Aussie town battles tumbleweed invasion: A climate change signal?
A giant tumbleweed known as “hairy panic” has taken over a rural Australian city.
Hairy panic, a perennial weed native to inland Australia, has taken over the rural city of Wangaratta in northern Victoria.
“Walked out the front door this morning to find a good six-metre [19-foot] spread of tumbleweed across the front of the house – again,” Wangaratta local Jason Pera tells Australia Broadcasting Corporation (ABC) Thursday. “It makes it difficult to get the car out in the morning – if you can find it.”
Images and videos of panicum effusum, adequately nicknamed hairy panic, overtaking the 17,000-person city have spread across the world. The weed is piling up on lawns and sidewalks, sometimes reaching roof height. To reach their doors, some homeowners have resorted to leaf-blowers.
Hairy panic poses no threat to humans or pets, and the County Fire Authority has said the weed’s fire risk is “relatively low.” The only possible danger of hairy panic threatens farm animals such as sheep and pigs, which can develop "yellow big-head" or blistering of light-colored areas, if they eat large quantities of the weed.
The hairy panic blankets Wangaratta every year, but residents say this summer has been worse than ever due to the extremely dry conditions.
“Since the mid-1990s, southeast Australia has experienced a 15 percent decline in the late autumn and early winter rainfall and a 25 percent decline in average rainfall in April and May,” explains Climate Council, an independent Australian organization, in a 2015 report. “Climate change is driving an increase in the intensity and frequency of hot days and heatwaves in Australia, in turn increasing the severity of droughts.”
Australia is the driest inhabited continent on Earth, so Australians are used to living with drought.
But the warming climate has redirected rainfall from Southern Ocean fronts farther southward, leaving the heavily populated region of southern Australia high and dry. And if greenhouse gas emissions are not cut “deeply and rapidly,” droughts in southern Australia – where Wangaratta is located – will become longer and more severe, say climate scientists.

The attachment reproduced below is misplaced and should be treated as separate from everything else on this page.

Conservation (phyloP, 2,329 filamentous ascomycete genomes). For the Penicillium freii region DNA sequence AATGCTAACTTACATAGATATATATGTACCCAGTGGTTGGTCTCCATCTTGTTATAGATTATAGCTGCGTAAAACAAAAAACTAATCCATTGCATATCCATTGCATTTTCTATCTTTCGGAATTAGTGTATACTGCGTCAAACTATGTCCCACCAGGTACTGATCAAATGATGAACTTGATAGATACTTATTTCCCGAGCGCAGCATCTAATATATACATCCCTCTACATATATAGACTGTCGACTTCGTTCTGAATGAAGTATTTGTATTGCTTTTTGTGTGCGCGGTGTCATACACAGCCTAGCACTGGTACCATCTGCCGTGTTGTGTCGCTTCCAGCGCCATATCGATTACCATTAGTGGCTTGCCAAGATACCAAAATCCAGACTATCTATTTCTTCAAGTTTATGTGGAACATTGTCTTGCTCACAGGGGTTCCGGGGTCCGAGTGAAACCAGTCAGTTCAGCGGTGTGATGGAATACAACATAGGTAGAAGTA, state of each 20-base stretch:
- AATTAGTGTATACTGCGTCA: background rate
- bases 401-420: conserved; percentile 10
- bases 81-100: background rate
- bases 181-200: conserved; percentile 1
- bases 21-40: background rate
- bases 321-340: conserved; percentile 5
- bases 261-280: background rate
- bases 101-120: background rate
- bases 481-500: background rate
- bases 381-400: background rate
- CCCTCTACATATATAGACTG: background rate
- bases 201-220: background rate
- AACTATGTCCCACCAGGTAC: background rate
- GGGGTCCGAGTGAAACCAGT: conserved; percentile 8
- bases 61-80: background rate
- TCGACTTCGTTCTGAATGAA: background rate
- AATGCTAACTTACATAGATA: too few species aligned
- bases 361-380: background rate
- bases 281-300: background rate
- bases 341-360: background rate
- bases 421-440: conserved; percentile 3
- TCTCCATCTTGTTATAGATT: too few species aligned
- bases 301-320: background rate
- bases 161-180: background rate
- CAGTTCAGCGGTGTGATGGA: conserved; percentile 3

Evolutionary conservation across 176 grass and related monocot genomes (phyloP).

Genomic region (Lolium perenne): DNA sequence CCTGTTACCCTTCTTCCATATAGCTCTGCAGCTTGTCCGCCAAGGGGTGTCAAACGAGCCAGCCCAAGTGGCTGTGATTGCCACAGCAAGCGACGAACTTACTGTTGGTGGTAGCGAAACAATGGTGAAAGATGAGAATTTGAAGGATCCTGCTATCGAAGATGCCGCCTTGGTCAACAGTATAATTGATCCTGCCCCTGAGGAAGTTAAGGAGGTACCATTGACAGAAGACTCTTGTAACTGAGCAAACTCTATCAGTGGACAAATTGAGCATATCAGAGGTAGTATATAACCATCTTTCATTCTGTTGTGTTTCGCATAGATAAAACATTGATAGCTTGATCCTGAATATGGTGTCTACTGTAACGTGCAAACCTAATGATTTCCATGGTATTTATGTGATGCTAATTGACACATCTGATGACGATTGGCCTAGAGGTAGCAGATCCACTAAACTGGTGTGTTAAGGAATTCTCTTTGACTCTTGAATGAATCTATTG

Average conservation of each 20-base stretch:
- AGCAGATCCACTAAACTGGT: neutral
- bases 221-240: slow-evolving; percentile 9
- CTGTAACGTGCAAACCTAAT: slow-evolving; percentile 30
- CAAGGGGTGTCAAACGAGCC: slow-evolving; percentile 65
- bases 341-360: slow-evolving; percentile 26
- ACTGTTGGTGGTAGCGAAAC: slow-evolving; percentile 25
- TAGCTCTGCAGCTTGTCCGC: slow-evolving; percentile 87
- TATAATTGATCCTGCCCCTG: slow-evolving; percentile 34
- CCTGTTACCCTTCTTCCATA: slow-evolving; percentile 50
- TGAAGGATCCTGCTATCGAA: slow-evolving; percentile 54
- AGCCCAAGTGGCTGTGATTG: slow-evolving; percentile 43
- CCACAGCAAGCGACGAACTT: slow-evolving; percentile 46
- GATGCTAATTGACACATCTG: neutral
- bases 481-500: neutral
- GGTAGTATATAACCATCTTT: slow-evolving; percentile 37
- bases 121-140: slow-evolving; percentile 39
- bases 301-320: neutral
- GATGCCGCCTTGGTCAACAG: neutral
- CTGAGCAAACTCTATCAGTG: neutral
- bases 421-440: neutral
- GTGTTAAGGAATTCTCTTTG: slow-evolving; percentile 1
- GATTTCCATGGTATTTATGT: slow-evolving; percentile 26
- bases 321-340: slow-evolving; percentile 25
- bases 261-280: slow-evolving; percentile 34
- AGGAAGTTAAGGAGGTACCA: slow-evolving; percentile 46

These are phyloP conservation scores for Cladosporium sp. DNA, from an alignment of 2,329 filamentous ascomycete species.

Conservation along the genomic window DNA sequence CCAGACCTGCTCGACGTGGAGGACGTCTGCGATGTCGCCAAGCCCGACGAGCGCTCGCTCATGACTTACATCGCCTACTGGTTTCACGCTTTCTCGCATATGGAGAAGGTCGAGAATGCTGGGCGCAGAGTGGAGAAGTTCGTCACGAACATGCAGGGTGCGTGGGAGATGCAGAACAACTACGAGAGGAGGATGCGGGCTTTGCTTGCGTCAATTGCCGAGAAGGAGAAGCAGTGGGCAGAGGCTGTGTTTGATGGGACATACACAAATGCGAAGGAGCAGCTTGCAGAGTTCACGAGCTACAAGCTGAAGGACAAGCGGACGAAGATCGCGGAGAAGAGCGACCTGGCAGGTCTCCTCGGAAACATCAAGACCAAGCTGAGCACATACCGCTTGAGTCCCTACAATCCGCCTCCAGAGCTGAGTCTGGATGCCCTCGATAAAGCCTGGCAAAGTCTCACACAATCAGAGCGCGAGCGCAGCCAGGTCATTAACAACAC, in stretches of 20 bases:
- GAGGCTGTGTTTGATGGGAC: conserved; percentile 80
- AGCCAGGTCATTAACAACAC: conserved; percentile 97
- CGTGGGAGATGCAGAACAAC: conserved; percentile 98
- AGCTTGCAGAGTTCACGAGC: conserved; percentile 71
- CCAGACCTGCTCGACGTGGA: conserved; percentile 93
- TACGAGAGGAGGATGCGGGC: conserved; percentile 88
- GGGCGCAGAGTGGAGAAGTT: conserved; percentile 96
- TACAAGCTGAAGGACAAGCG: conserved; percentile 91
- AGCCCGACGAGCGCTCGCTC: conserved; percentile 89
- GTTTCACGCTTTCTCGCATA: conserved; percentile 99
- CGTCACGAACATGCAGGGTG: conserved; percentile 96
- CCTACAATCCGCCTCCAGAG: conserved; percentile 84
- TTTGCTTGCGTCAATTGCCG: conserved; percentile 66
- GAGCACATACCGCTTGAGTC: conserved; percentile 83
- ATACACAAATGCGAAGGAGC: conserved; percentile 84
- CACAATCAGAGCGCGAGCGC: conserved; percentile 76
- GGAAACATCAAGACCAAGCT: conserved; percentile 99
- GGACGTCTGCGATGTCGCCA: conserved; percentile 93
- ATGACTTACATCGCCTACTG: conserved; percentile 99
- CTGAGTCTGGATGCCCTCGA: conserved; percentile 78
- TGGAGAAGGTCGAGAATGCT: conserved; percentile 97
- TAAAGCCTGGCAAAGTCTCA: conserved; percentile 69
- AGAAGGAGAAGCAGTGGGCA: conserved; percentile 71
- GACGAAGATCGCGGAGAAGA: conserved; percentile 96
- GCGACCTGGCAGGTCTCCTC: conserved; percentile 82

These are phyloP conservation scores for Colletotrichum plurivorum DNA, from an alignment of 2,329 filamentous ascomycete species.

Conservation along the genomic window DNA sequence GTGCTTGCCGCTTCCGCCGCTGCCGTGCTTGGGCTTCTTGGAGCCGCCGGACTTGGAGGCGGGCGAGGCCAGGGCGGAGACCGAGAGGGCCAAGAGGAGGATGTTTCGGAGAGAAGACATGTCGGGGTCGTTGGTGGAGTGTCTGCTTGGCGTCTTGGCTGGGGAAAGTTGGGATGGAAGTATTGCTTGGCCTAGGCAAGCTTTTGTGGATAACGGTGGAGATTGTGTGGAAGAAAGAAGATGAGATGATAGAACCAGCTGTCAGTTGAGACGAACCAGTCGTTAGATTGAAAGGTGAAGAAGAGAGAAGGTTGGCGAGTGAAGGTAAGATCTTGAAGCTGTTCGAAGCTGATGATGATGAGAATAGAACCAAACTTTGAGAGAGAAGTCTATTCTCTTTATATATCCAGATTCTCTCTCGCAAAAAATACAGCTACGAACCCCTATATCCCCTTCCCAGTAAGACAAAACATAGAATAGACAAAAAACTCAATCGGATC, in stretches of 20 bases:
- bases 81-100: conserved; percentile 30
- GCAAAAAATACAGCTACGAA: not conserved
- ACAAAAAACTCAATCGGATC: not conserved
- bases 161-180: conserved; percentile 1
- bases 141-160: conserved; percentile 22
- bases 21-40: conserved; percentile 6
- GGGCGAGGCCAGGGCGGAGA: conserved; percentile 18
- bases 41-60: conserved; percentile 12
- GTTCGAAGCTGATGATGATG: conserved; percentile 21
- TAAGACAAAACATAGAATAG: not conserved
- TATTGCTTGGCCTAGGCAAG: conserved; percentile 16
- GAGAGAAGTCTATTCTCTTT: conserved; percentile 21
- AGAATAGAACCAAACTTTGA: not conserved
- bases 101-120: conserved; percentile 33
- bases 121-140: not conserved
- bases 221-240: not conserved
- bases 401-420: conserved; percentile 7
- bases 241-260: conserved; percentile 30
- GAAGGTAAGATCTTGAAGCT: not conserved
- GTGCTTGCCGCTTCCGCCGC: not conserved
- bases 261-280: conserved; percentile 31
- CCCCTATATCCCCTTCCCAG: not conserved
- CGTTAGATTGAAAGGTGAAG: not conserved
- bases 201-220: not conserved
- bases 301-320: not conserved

There is not much the weed-infested city can do “from an enforcement side of things, through local laws,” a council spokesman tells Guardian Australia. “The council has a very limited capacity to intervene, but we are attempting to work with residents and nearby farmers.” Most important, adds the spokesman, the council is researching potential control measures for the years to come.
But Thursday’s giant tumbleweed comes a week after Australia’s main scientific research agency announced deep cuts to its climate change programs. Larry Marshall, head of the Commonwealth Scientific and Industrial Research Organisation (CSIRO), announced that 350 employees will be removed from national climate change research and redirected toward industry and commercial initiatives.
“Hundreds of scientists around the world have protested that [the] strategy misses the point: in order to find intelligent solutions to climate change, precise research about it is needed – research that has been carried out in the teams most impacted by CSIRO’s cuts,” The Christian Science Monitor’s Molly Jackson explained last week.
Especially considering “Australia is ground zero for climate change,” a CSIRO scientist told ClimateWire. Australia needs climate models, adds the scientist, because the country will be forced to adapt to hotter, drier conditions.
Climate-induced drought is a serious issue for Wangaratta residents, but when it comes to the hairy panic, they are trying to keep a sense of humor.
“We are looking at ways to capitalize on this stuff,” Mr. Pera tells ABC. “Whether we go into production of scarecrows or raise some money and get some goats in to eat this stuff away.”